A typical peculiarity of Czech verbs is that they form aspect pairs. Most verbs have a perfective / completed (one-time action) and imperfective / unfinished form (principal, frequently recurring action). The aspects are expressed partly by suffixes (usually imperfecting perfect verbs), partly by prefixes (usually perfecting imperfect verbs), in a few cases also by two different stems.

There is a close correlation between aspect and tense. Only imperfective verbs form a present tense, the present tense of perfect verbs has a futuristic meaning. There is also an imperfective future tense circumscribed with the auxiliary verb být (= "to be"). The past tense is also formed with the auxiliary verb být (= "to be") and occurs in both aspects.

See the following example:

imperfect verb dělat "to do"

  • dělám = "I do", děláš "you do" etc.
  • dělal / dělala jsem = "I did", dělal / dělala jsi = "you did" etc., but in the 3rd person without auxiliary verb: dělal = "he did", dělala = "she did", dělali / dělaly = " they did";
  • budu dělat = "I will do", budeš dělat = "you will do" etc.

perfect verb udělat "to do"

  • udělal / udělala jsem = "I did", udělal / udělala jsi = "you did", udělal = "he did", udělala = "she did" etc.
  • udělám = "I will do", uděláš = "you will do" etc.

Other verbal categories in linguistics are mode (indicative, imperative, conditional) and diathesis (active and passive).

Czech (like the other Slavic languages) differentiates between the past participle used for the past tense and the past participle: slyšel jsem / slyšela jsem 'I heard', jsem slyšen / jsem slyšena 'I am heard'.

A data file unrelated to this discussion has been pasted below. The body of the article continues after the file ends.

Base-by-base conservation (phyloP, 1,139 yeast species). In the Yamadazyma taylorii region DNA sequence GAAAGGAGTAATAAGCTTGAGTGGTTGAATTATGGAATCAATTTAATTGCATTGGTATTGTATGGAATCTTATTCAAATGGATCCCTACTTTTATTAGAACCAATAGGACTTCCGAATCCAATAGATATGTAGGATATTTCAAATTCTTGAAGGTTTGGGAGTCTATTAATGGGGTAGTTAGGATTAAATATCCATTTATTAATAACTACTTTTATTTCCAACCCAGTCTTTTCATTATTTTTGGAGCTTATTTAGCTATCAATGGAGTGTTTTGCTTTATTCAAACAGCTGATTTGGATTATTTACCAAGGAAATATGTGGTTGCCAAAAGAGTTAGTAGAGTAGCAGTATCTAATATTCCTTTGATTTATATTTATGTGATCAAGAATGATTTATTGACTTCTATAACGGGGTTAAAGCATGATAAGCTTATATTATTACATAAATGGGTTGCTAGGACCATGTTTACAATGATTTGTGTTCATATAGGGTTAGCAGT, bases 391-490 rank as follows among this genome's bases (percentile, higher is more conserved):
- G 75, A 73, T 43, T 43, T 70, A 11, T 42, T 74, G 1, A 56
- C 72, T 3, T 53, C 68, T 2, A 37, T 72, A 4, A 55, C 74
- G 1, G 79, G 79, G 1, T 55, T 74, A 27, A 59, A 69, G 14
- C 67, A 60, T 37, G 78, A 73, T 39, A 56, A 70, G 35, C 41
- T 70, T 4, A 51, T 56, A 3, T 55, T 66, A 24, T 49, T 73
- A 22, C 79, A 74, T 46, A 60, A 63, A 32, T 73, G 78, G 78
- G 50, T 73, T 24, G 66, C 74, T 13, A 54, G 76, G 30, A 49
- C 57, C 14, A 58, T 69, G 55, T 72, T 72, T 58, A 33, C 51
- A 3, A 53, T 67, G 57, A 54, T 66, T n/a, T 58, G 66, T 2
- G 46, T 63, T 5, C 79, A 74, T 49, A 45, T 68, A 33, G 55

As in German, there are also adverbs in the Czech language . There are local adverbs, adverbs of time, indefinite and negative adverbs, and adverbs derived from adjectives. Local adverbs answer the question where (left, right, up, down, front, back, in the middle, here and there) and where (to the left, to the right ...), adverbs of the time the question how often (daily, weekly, monthly, yearly). Indefinite adverbs (e.g. někdo = someone) and negative adverbs (nikdo = nobody) are derived from pronouns (e.g. kdo = who). After the adverbs derived from adjectives, as is asked. The adverb derived from the adjective usually has the ending -e, -ě. When deriving adjectives that end in -ký, the adverb ends in -ce, often with -o. Adverbs from adjectives ending in -rý end in -ře ( palatalization ). If the adjective ends in -cký or -ský, the adverbs have -ky at the end (německý - německy, český - česky). There are, for example, dobře (from dobrý, -á, -é), špatně (from špatný, -á, -é), pomalu (from pomalý, -á, -é), dlouho (from dlouhý, -á, -é) etc.